How to take great landscape photos in boring weather

Jan 24, 2022

Alex Baker

Alex Baker is a portrait and lifestyle driven photographer based in Valencia, Spain. She works on a range of projects from commercial to fine art and has had work featured in publications such as The Daily Mail, Conde Nast Traveller and El Mundo, and has exhibited work across Europe

How to take great landscape photos in boring weather

Jan 24, 2022

Alex Baker

Alex Baker is a portrait and lifestyle driven photographer based in Valencia, Spain. She works on a range of projects from commercial to fine art and has had work featured in publications such as The Daily Mail, Conde Nast Traveller and El Mundo, and has exhibited work across Europe

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It’s a tough time of year for landscape photographers. We are eagerly waiting for Spring to arrive with its fresh new regrowth, blossom and slightly warmer weather, and we are so over Winter, but it’s just dragging on. The snow has gone slushy, the sky is a permanent grey slab of nothing. Should we just put our cameras away for another month? Not according to Mads Peter Iversen who has some great ideas to create magical images in even the most uninspiring time of year.

  1. Light: The first piece of advice is to find or more likely wait for some great light. At this time of year (particularly the further north you are) we are talking about those brief glimpses of sunshine from behind a cloud, or fleeting rainbow shimmering in the mist. The weather and light conditions can change very rapidly at this time of year so you have to be busy being patient! By that, I mean that you need to be ready to take a shot at a moment’s notice and move quickly, but in order to get that chance you might be waiting quite some time for it. It’s a classic case of 10% panic, 90% waiting!
  2. Interesting subjects: This possibly goes for most times of the year, however, when the conditions are a bit flat you are going to have to lean more heavily on other factors to get a good photo. This is where finding an interesting subject comes in. Don’t be afraid to use man-made objects such as buildings, bridges, or other features as a subject. Additionally, if your budget can stretch to it, this is when those iconic features that you see in locations like Iceland, the US West or Norway can really come into their own. In these types of locations, it’s less about the weather and more about shooting the spectacular scenery. Lazy and expensive? Yes for sure, but the landscape is doing most of the heavy lifting for you in this case!
  3. Own that composition! Mads says that you can use different focal lengths to your advantage. For example, if you want something to appear larger in the background then image compression (so longer lenses) will be your friend. To create a greater sense of isolation in a scene you actually want to diminish the background so going closer to the subject and using a wider lens will help do this.
  4. Know your settings: As I said in step one, you may not get much of a window of time when the light is good at this time of year. So you need to be ready, and occasionally be prepared to whip your camera out and just take a shot! To do this you need to be pretty confident with your camera settings. If you use Aperture priority mode this can be helpful in this situation, although usually, I prefer to stay in Manual mode. Although initially designed for shooting film, the Sunny 16 Rule is actually still fairly useful to get you somewhere in the ballpark. And of course, shooting RAW allows you a little more wriggle room to tweak exposure in post-processing. If it’s raining or you’re by the sea or a waterfall then don’t forget to take a lens cloth with you so that you can wipe down between shots.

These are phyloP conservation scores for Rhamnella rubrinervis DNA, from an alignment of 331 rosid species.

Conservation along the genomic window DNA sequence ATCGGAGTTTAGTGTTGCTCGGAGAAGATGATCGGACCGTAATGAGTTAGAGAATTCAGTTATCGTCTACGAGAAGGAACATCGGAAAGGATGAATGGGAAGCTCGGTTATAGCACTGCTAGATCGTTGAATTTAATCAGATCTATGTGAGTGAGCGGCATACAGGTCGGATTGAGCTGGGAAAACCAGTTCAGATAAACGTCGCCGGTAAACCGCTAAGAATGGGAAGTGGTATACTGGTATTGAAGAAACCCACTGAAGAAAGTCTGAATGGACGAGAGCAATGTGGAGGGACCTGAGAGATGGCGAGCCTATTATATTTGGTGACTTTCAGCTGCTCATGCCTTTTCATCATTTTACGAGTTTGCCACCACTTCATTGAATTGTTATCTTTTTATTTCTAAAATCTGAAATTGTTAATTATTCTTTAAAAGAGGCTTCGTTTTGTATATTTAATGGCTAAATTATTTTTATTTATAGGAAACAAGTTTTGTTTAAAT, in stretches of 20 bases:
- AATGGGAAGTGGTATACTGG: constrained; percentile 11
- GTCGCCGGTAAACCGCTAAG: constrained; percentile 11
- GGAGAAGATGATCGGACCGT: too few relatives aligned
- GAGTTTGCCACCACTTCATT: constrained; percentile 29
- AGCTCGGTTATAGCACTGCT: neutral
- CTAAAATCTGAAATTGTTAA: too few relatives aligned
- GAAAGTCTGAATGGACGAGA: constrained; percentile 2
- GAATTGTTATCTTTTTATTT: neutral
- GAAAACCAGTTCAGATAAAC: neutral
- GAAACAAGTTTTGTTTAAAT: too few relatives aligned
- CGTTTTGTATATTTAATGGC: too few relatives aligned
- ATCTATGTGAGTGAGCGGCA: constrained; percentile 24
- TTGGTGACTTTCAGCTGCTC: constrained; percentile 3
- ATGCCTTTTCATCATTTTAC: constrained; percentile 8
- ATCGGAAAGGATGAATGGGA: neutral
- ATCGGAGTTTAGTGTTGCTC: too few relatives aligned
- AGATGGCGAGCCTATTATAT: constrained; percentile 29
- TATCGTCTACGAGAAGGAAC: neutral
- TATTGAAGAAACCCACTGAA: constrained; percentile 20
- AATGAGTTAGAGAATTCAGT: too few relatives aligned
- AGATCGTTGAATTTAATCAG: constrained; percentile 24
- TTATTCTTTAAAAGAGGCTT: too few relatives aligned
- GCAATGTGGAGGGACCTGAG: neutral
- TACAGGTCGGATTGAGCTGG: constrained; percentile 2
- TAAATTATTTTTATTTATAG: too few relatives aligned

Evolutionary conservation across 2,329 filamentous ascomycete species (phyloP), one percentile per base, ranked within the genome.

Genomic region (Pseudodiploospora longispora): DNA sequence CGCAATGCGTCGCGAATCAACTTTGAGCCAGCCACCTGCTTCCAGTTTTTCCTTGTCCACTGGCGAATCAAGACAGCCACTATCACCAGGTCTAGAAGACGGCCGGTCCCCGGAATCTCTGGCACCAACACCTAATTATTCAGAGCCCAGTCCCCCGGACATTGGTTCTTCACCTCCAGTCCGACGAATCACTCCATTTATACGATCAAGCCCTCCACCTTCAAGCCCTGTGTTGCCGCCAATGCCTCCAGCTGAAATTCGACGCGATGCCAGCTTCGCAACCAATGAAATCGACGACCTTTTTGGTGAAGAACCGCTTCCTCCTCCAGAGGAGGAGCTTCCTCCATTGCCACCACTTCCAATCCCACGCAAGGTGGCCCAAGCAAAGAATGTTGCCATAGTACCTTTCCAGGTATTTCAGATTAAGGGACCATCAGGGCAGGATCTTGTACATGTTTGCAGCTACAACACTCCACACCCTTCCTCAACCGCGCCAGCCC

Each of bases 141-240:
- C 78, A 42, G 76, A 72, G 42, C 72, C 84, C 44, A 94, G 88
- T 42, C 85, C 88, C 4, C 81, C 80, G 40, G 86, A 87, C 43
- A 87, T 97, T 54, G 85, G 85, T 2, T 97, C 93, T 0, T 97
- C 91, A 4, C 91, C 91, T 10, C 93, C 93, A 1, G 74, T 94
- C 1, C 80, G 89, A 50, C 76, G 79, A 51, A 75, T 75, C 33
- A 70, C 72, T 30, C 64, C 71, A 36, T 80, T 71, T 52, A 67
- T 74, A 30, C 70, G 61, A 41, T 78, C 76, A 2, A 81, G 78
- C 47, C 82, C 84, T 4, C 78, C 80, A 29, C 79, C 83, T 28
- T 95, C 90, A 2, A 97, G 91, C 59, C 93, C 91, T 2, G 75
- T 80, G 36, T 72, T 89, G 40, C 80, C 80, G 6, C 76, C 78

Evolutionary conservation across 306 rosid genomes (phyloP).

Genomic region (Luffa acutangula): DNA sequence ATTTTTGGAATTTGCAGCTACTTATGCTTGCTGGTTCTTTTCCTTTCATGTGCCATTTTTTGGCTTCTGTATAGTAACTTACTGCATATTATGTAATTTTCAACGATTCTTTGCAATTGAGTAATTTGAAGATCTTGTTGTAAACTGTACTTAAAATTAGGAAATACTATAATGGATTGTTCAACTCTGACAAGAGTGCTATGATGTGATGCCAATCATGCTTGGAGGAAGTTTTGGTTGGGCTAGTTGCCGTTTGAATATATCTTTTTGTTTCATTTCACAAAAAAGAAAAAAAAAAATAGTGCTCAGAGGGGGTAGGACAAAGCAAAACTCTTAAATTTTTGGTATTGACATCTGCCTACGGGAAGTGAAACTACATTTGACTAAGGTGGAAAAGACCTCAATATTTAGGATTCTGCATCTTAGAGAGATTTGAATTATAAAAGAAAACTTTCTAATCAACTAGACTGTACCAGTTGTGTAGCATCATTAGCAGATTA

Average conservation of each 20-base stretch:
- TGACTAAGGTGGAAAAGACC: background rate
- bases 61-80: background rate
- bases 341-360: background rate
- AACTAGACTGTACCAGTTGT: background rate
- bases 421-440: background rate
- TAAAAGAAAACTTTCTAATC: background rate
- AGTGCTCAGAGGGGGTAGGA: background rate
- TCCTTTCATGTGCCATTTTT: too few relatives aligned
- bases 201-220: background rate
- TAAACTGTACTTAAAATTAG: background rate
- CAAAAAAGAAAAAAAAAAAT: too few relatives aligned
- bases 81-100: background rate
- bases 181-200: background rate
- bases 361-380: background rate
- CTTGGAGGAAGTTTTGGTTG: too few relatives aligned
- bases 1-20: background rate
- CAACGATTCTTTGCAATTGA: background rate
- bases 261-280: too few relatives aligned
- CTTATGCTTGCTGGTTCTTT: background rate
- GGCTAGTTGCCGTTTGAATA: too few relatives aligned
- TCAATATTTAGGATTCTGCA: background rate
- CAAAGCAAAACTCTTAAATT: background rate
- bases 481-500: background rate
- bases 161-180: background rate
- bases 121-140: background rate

5. Editing: The final part of the puzzle is of course the editing techniques and philosophy. Oftentimes at this part of the year, the images can look quite flat and boring straight out of the camera and probably don’t resemble reality at all. The main objective then is to bring back the natural contrast (which frankly digital cameras always slightly lacking compared to film) and then highlight any elements that you find interesting. What is the image about? What emotion do you want to evoke? These are great questions to ask yourself when you begin editing because then you can really concentrate on which parts of the image to bring out. The use of linear-gradient filters to balance differences in light in different parts of the image can make a big difference.

So now you have no excuses when you look out of the window and see a boring grey cloudy sky! Get out and make great photos!

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Alex Baker

Alex Baker

Alex Baker is a portrait and lifestyle driven photographer based in Valencia, Spain. She works on a range of projects from commercial to fine art and has had work featured in publications such as The Daily Mail, Conde Nast Traveller and El Mundo, and has exhibited work across Europe

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One response to “How to take great landscape photos in boring weather”

  1. John Beatty Avatar
    John Beatty

    Nice video sir. For me, winter photography is little change in lower Alabama. The only changes I make is well, it does get cold and anything below 50 is really cold (I prefer 70). Not only does it require wearing more but keeping batteries closer to body and moisture away from lenses. I do pay more attention to trees and sky since there are less leaves and green foliage. I focus on tree bark and how light plays off it. I also tend to do more selective and micro photography in the winter.